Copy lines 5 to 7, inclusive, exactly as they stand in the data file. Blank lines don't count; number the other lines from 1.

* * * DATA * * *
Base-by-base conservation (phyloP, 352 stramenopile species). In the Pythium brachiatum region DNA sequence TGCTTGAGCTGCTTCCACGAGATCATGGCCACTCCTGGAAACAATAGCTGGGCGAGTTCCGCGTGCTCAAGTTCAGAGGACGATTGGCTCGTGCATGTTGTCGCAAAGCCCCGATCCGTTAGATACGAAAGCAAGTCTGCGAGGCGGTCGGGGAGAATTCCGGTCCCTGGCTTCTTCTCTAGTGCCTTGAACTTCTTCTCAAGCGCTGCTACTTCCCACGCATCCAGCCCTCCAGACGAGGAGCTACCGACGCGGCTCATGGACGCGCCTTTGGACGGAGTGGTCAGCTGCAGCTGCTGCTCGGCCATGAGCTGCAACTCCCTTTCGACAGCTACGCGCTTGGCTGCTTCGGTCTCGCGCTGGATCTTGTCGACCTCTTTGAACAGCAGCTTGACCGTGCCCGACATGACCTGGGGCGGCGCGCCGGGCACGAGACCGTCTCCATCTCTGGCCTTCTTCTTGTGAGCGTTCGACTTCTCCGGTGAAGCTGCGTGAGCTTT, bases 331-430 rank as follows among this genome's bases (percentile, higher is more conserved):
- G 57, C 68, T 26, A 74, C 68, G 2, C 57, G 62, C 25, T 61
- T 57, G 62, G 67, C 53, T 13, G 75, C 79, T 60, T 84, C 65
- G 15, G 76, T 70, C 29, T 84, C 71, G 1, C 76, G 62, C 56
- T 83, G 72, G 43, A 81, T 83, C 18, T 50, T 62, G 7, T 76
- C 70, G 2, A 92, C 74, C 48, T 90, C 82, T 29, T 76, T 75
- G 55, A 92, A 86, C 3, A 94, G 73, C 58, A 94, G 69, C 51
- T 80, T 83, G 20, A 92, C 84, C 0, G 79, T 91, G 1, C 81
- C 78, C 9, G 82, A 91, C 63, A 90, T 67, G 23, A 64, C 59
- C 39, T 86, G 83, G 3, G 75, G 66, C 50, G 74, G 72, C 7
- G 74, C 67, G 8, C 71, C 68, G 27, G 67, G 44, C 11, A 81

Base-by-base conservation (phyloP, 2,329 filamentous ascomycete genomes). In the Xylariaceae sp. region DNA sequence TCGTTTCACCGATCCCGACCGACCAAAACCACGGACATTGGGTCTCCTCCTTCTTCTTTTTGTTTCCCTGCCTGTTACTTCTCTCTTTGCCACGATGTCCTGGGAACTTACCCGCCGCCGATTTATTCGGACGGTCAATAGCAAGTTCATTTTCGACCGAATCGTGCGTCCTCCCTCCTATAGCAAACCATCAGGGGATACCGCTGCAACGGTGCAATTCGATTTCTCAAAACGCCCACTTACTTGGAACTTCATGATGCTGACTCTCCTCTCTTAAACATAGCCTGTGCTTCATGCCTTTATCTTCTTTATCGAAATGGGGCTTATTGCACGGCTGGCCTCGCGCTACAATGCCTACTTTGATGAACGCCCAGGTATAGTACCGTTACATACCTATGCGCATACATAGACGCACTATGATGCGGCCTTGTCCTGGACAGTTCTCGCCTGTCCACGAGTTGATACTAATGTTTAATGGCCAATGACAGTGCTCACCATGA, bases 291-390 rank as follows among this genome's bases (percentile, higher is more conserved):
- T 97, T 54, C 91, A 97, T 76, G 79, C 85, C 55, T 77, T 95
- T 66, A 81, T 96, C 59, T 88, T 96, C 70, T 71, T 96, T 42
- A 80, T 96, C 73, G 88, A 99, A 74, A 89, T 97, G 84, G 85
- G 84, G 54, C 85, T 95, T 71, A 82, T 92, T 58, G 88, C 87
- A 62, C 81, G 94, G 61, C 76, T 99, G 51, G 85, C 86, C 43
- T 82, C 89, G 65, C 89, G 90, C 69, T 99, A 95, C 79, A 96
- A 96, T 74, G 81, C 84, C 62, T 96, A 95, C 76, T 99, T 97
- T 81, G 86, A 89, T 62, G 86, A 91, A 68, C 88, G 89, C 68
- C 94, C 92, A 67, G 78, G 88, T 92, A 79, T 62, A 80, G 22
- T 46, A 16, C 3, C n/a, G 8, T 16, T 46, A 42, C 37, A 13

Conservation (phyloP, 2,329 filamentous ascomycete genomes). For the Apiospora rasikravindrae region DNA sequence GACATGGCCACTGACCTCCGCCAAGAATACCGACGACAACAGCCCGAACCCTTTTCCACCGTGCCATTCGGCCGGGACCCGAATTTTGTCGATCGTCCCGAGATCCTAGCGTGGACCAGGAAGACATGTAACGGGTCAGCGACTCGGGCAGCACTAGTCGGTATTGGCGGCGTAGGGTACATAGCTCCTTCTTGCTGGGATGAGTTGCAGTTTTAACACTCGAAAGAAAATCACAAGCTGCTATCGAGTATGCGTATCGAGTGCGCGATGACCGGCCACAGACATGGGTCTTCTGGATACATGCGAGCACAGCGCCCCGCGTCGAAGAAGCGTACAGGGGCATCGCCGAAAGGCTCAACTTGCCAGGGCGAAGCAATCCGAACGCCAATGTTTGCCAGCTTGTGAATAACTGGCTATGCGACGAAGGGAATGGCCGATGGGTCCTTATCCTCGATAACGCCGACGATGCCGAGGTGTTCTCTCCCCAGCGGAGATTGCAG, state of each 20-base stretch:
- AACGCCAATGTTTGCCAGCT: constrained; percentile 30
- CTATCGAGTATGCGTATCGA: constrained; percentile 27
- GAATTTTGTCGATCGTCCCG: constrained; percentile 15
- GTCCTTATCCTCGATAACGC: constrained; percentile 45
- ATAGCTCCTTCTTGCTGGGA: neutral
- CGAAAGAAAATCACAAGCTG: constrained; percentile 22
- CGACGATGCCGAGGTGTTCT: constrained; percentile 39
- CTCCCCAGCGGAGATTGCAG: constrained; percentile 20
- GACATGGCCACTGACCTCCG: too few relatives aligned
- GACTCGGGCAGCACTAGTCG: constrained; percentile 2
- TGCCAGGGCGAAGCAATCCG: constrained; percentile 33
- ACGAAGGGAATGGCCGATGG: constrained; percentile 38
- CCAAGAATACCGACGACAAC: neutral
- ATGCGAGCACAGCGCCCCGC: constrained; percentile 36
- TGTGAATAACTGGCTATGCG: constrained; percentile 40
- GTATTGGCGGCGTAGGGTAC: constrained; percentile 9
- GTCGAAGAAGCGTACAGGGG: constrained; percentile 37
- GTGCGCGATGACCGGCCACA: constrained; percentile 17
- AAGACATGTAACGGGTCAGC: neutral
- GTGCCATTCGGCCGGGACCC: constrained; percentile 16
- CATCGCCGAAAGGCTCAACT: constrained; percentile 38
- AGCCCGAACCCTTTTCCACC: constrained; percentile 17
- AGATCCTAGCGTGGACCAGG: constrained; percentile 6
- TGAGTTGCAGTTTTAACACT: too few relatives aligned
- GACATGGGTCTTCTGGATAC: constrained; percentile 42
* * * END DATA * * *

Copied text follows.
- T 83, G 72, G 43, A 81, T 83, C 18, T 50, T 62, G 7, T 76
- C 70, G 2, A 92, C 74, C 48, T 90, C 82, T 29, T 76, T 75
- G 55, A 92, A 86, C 3, A 94, G 73, C 58, A 94, G 69, C 51